It will be charged (as it was in the 1991 Gulf War) that the Iraqi army did not fight. The Iraqi army did fight, but they fought ineffectively because they were outmatched primarily by the superb training and by the excellent equipment of the Coalition forces. Some Iraqis fought fiercely with poor training and Russian weapons, but died in the attempt. Those who did not fight (and there were thousands) were killed, captured or retreated for safer places. Many removed their uniforms. Many removed their uniforms to continue the fight in civilian clothes, but most removed their uniforms to go home.
The drive for representative government will advance all over the world, continuing a trend that has expanded since World War II. Just as Western Europe was liberated and those countries liberated to include representative governments, just as Eastern Europe was liberated by a steadfast western alliance of nations that held the line against the Soviet Union until it collapsed internally, incapable of holding Eastern Europe hostage. Nations in South and Central America are slowly, and on the whole peacefully, removing dictatorships and replacing them with representative governments of various quality. Likewise the nations of the Middle East one-by-one will gain representative governments, most of them bringing back kings to assist with social cohesion.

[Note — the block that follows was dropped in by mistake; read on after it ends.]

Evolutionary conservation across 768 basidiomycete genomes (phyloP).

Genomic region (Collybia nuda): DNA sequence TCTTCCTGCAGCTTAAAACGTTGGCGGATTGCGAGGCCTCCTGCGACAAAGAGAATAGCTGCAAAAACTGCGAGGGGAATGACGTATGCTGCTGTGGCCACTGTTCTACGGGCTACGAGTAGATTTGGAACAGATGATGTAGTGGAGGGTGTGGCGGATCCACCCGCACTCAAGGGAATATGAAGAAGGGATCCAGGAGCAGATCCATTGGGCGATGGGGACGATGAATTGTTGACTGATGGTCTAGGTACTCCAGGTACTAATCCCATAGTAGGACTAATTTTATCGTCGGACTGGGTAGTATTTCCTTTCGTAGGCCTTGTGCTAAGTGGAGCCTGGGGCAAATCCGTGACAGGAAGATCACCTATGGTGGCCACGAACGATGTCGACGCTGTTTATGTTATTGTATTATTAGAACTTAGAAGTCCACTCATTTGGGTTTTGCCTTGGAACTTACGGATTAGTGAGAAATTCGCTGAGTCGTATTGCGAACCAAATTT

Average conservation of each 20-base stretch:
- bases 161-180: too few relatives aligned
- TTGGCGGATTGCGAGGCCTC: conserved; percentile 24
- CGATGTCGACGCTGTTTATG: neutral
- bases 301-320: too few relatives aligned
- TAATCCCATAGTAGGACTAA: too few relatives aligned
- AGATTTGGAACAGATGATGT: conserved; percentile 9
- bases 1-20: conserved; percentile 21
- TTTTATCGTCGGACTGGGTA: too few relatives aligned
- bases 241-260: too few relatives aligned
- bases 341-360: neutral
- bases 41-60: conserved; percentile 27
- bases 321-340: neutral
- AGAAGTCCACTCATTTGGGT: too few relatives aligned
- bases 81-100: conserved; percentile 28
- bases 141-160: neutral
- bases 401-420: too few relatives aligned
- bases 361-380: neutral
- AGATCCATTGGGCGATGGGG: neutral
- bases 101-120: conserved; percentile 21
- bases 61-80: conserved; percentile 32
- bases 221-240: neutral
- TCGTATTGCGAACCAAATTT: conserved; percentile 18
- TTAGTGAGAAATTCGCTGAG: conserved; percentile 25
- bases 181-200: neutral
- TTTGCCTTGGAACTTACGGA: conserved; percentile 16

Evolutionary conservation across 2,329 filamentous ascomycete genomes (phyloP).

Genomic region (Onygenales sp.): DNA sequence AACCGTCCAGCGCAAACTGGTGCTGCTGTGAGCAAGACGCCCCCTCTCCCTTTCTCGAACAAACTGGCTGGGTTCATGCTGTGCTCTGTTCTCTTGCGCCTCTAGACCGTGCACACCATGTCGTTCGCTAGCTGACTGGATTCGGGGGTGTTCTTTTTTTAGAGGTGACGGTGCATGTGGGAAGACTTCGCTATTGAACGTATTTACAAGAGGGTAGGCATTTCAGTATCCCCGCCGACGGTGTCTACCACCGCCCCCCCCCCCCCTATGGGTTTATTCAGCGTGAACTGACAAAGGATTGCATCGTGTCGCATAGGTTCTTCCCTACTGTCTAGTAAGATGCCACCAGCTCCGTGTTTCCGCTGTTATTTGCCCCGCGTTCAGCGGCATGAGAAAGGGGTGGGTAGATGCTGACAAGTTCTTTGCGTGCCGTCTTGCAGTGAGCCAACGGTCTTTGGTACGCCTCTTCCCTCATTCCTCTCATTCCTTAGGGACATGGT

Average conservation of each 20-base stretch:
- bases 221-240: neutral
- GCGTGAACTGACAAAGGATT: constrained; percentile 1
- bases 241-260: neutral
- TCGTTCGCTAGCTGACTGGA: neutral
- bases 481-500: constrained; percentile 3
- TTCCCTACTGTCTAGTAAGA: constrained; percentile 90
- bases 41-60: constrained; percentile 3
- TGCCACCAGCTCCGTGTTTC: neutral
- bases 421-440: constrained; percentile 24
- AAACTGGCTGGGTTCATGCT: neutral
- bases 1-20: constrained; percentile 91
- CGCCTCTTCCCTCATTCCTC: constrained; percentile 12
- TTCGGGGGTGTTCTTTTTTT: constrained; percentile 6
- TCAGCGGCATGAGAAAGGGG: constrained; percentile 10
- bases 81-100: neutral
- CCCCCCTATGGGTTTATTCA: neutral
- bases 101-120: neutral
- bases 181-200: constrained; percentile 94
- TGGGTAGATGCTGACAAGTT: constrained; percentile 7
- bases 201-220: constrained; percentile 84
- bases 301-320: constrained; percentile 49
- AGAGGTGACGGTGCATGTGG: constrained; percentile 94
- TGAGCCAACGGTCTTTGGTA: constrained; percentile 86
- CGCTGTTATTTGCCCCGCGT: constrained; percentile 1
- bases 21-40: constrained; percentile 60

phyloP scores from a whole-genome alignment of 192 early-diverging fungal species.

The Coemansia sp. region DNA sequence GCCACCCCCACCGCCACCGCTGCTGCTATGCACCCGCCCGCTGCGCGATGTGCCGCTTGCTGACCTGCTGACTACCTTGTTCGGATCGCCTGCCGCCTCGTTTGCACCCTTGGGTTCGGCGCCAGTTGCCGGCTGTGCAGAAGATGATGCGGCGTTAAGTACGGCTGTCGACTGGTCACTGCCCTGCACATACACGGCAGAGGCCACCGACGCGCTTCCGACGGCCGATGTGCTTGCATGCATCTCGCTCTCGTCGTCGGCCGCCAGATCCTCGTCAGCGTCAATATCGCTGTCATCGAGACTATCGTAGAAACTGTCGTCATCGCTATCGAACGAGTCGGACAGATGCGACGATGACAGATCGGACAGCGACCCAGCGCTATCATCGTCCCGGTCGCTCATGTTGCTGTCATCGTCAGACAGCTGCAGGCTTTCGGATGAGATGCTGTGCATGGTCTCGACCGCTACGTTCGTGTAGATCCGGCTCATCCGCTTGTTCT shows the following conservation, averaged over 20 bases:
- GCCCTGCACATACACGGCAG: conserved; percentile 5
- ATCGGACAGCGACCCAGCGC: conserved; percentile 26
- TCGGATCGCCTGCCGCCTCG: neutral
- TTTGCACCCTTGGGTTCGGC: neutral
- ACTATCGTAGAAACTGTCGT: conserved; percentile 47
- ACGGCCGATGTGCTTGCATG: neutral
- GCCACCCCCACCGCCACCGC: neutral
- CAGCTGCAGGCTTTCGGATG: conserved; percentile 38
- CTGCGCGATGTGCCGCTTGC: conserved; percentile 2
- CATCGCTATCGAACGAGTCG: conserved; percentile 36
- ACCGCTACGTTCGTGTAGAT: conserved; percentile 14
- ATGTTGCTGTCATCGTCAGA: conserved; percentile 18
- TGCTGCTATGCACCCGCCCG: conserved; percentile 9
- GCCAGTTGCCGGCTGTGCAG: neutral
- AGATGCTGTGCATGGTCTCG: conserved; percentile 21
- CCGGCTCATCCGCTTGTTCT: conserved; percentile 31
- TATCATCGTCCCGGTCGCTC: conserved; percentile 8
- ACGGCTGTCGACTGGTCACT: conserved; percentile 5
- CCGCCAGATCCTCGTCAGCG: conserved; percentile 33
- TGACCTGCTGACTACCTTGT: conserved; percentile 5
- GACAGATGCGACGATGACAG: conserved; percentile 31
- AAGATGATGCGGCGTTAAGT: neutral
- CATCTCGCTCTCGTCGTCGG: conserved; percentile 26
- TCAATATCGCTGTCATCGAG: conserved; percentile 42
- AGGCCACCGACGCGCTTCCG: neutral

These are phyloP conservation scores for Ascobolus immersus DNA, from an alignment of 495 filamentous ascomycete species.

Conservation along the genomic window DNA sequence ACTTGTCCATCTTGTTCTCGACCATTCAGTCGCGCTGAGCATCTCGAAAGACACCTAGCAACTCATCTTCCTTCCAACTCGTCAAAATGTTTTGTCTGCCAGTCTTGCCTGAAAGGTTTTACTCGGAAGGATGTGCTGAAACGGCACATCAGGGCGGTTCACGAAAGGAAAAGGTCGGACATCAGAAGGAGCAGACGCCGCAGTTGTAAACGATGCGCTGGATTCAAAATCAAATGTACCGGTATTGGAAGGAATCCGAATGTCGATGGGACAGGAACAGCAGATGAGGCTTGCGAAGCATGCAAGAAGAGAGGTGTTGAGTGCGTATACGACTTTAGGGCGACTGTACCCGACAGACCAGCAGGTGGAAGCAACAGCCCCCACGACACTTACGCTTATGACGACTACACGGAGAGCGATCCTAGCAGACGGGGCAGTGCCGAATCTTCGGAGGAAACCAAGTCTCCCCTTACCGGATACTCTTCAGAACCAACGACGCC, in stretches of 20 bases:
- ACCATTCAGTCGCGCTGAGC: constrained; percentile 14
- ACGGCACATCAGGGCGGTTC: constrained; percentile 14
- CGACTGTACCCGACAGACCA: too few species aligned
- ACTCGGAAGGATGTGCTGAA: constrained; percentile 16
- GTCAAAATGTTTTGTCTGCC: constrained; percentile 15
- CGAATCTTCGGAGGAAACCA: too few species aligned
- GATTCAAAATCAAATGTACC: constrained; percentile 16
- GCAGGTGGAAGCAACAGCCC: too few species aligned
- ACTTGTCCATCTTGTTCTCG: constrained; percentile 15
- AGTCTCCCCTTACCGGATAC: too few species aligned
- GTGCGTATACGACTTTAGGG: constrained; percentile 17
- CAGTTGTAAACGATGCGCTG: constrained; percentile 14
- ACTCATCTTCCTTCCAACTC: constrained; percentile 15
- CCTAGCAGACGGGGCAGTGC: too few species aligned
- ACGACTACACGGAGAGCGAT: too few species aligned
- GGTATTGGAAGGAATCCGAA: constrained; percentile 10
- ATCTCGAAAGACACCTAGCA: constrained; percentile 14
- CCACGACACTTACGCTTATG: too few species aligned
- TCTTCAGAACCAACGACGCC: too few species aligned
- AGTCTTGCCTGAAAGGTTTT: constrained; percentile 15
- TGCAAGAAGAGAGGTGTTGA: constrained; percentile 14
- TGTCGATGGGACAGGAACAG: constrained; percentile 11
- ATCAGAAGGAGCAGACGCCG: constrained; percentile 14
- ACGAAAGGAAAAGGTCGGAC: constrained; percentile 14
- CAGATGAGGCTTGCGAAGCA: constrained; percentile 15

Some have written and said that representative government in Iraq is not possible because of hostilities between ethnic and religious groups in Iraq. In other words Iraqis are not capable of representative government. This is ridiculous. This elitist attitude says that the Iraqis are somehow inferior, somehow unsophisticated and unable to control fanatical emotions. It is sad that people think this way.